K-12 Tax & Spending Climate: Milwaukee’s Pension Assumptions (!) and Expense

Alison Dirr:

A Mcouple of factors have contributed to the pending increase, Barrett said: Police and fire budgets and a drop in the anticipated earnings on the city’s pension fund from 8% to 7.5%.

Police and fire pensions

The city’s fire and police sworn personnel make up about 80% of the total pension costs.

Barrett said the city is looking at the structure of the pension system for all other police officers and firefighters throughout Wisconsin as a potential template for the city’s package for those departments.

Milwaukee and Milwaukee County are separate from the state’s retirement system.

The city is interested in having parity with the Wisconsin retirement system, Barrett said.

“We are faced with the notion of having a dramatic increase in the pension payment on the horizon, (and) a law that does not allow us to renegotiate this unless we do it through collective bargaining,” Barrett said.

Shawn Lauda, president of the Milwaukee Police Association, said he believes the parity is already there. He said the union has made concessions.

“I think we’re absolutely paying our fair share if not more so than some,” he said.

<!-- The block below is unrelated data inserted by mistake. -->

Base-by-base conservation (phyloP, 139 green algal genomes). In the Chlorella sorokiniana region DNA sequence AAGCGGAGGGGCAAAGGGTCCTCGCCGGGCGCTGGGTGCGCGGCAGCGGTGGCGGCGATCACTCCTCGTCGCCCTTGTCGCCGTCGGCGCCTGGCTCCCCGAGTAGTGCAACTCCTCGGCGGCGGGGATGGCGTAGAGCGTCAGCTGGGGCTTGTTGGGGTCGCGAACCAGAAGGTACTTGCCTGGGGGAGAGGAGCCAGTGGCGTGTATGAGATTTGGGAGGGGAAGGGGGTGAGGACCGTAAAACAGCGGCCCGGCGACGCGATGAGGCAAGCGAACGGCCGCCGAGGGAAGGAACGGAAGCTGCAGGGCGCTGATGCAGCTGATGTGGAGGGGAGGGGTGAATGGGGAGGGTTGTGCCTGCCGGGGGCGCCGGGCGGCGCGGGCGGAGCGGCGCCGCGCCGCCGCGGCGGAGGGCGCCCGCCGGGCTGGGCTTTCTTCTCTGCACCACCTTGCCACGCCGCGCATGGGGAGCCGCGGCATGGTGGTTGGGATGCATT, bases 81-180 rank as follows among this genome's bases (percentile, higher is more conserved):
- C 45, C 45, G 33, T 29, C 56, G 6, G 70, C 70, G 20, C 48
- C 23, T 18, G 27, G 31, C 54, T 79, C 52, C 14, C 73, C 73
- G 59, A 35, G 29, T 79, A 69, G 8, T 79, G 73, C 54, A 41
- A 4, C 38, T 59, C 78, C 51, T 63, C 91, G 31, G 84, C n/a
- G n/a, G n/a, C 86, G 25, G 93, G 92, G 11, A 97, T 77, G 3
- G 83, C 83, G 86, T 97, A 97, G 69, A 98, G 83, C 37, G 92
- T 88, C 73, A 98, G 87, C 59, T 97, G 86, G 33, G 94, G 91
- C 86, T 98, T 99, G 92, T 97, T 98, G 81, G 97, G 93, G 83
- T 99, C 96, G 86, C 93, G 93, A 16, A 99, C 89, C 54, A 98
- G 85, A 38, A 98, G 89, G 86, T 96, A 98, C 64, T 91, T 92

Mike Bongiorno, president of Local 215 of the Milwaukee Professional Fire Fighters, said both sides do significant research before bargaining to ensure the city retains good employees and is comparable to the rest of the state and cities of the same size.

He said Local 215 understands the financial challenges facing the city and said it’s necessary to find ways to help fund not just the pension system but the entire city.

“We understand the financial challenges that the city faces, and we’re here to be a part of the solution, not part of the problem,” he said.

Drop in assumed rate of return

In addition, starting in 2023, the city will be contending with a 0.5% drop in its anticipated earnings on its pension fund, from 8% to 7.5%.

Milwaukee County Pension Scandal Primer.”>Pension Scandal Primer.

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